- Cheng Tong Fatt (appt GM SBC 1 Feb 1980 and later Dy Chairman)
- Goh Kim Leong
-Cheng Wai Keung (appt 1 Apr 1999)
- Kwa Chong Seng ( appt 2 Oct 1995 SIM and again in 1 Apr 2002 MediaCorp)
- Ho Kwon Ping (appt 30 July 2005)(current Chairman)

Thursday, April 30, 2009

i remember the Quests

The Quest was a pop band popular during the 60s and I believe one of the successful pop music group in the region that did Singapore proud. It started at Queenstown Secondary Technical School –the school that I attended from 1959 -1963. They used to perform at the school’s concerts which made the principal, the teachers and students proud ..more so when they became popular.
Jap Chong (rhythm) and Raymond Leong (lead) both attended Queenstown during the 1960s. They named the band after the school’s name. Their original songs Shanty and Gallopin’ won them a EMI Records contract in 1964. In 1963 they were the first local band to play electric instruments on Radio Television’s talentine in 1964. Henceforth they started performing in the television studios at Caldecott Hill. They were supporting popular artists like Rita Chao and Sakura Teng.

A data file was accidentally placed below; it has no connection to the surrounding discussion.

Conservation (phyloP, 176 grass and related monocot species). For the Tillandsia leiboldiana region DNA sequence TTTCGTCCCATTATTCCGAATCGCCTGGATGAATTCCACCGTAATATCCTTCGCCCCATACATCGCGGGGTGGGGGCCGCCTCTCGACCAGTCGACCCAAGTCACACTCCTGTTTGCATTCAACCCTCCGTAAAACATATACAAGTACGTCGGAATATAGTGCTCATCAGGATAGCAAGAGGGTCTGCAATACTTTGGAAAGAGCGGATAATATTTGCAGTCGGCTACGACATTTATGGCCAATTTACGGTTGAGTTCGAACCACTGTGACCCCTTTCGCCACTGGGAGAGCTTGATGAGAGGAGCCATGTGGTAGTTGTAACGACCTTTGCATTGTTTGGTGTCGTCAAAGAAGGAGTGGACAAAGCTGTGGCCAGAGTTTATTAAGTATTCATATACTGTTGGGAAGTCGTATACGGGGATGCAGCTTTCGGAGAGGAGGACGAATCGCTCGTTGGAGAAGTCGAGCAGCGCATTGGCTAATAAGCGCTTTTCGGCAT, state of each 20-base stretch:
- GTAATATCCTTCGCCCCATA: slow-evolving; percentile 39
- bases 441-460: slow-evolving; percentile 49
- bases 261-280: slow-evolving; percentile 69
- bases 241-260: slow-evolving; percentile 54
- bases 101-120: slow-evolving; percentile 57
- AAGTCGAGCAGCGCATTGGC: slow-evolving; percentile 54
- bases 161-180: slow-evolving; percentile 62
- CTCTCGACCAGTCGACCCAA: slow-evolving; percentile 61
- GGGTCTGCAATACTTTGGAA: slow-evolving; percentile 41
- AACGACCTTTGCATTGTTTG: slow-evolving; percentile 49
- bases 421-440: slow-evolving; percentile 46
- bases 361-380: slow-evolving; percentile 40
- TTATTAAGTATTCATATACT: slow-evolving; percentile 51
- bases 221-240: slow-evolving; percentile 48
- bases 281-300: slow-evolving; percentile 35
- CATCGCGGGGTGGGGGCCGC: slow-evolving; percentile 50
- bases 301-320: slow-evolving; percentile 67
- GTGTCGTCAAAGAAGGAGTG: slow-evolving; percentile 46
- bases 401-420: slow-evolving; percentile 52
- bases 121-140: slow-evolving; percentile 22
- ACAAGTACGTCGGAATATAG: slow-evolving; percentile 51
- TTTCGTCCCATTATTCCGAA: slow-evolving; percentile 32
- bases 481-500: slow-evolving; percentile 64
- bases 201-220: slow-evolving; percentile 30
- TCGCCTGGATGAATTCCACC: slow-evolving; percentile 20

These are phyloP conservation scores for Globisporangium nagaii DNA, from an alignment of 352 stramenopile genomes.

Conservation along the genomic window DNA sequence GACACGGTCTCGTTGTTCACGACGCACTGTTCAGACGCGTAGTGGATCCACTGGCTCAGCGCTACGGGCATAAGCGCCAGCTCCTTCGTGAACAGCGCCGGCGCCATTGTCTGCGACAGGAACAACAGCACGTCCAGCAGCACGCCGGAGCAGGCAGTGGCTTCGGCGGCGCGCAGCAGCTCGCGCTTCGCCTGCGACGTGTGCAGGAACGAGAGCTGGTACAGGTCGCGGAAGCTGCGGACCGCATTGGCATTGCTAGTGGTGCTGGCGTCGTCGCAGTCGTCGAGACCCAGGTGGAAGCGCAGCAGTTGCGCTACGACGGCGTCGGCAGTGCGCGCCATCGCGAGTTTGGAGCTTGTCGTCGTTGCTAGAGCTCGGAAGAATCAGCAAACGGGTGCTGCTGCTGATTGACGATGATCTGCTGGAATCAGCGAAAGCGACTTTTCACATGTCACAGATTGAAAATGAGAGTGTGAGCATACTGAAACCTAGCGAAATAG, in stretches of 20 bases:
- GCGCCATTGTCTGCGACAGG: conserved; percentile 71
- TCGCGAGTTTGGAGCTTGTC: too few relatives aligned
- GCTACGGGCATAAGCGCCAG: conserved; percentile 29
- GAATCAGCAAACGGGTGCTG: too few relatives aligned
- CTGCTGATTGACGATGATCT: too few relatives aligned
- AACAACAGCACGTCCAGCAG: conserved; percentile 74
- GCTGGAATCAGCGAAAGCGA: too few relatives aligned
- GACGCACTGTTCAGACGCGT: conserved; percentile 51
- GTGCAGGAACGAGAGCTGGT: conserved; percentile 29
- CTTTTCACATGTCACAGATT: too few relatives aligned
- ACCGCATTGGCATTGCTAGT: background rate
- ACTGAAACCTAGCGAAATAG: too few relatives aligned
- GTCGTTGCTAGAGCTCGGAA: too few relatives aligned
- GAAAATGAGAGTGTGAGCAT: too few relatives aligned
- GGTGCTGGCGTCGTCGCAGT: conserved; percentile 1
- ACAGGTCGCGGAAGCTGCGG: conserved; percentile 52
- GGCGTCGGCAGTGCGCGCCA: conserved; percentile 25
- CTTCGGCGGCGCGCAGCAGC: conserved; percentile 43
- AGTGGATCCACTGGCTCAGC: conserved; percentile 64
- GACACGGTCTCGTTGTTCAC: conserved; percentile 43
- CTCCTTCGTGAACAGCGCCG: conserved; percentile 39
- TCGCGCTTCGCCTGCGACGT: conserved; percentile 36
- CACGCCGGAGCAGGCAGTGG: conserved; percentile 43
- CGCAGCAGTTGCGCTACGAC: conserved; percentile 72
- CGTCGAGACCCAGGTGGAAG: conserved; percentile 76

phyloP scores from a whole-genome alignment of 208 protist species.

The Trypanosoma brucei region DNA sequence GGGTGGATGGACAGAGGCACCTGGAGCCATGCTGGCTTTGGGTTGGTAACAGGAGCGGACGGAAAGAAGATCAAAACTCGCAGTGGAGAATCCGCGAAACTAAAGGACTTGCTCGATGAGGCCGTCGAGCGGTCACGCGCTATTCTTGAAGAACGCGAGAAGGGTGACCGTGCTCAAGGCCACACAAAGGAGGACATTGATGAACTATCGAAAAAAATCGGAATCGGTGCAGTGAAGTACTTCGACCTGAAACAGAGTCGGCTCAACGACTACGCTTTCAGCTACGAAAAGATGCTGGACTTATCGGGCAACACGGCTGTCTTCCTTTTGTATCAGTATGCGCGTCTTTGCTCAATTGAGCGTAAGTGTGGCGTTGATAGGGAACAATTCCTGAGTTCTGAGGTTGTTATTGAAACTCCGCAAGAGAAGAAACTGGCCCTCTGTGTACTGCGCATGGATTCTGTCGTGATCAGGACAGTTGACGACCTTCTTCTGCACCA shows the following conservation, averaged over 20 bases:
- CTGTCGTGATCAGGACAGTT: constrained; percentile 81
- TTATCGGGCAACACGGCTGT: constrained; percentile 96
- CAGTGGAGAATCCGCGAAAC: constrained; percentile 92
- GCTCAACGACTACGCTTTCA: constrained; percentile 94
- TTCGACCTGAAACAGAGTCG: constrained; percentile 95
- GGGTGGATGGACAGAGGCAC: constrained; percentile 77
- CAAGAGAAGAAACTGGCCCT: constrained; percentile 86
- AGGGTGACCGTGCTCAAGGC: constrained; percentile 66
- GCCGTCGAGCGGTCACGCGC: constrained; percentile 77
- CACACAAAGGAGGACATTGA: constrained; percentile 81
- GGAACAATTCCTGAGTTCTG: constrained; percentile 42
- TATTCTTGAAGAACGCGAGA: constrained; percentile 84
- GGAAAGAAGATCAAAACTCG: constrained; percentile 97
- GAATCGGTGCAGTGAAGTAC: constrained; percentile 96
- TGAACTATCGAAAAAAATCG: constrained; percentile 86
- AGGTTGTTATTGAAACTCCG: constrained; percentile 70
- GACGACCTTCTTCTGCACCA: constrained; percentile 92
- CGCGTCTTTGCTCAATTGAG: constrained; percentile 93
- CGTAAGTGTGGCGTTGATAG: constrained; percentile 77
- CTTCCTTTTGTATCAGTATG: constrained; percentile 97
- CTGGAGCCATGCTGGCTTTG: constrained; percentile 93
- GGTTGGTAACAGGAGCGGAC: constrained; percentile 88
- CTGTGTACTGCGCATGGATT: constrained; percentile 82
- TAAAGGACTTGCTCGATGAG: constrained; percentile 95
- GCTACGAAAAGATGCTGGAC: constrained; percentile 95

After my college and when I was posted as technical operator in the television studios in the late 60s, I remember lighting and vision control the group in television studio one for a number of occasions. They appeared on many radio shows as well. The band disbanded in 1971.

For more information please check out the following links:

Thursday, April 23, 2009

The Day MM cried

The Day MM cried
Many Singaporeans remember this historic moment. This story is told umpteenth times as part of history lessons of Singapore in schools and over the internet.( Just google search “Lee Kuan Yew cried” ) MM cried when he had to announce that Singapore was going to be separated from Malaysia. It happened on 9 August 1965 at a TV Press conference in the black and white television studio at the old broadcasting centre, Caldecott Hill. Two technical operators of the TV equipment (Lim Sho Shiaw and Goh Kee Chai)witnessed the moment and when I talked to them last week, they said they were shocked to watch him cry in the studio in front of cameras.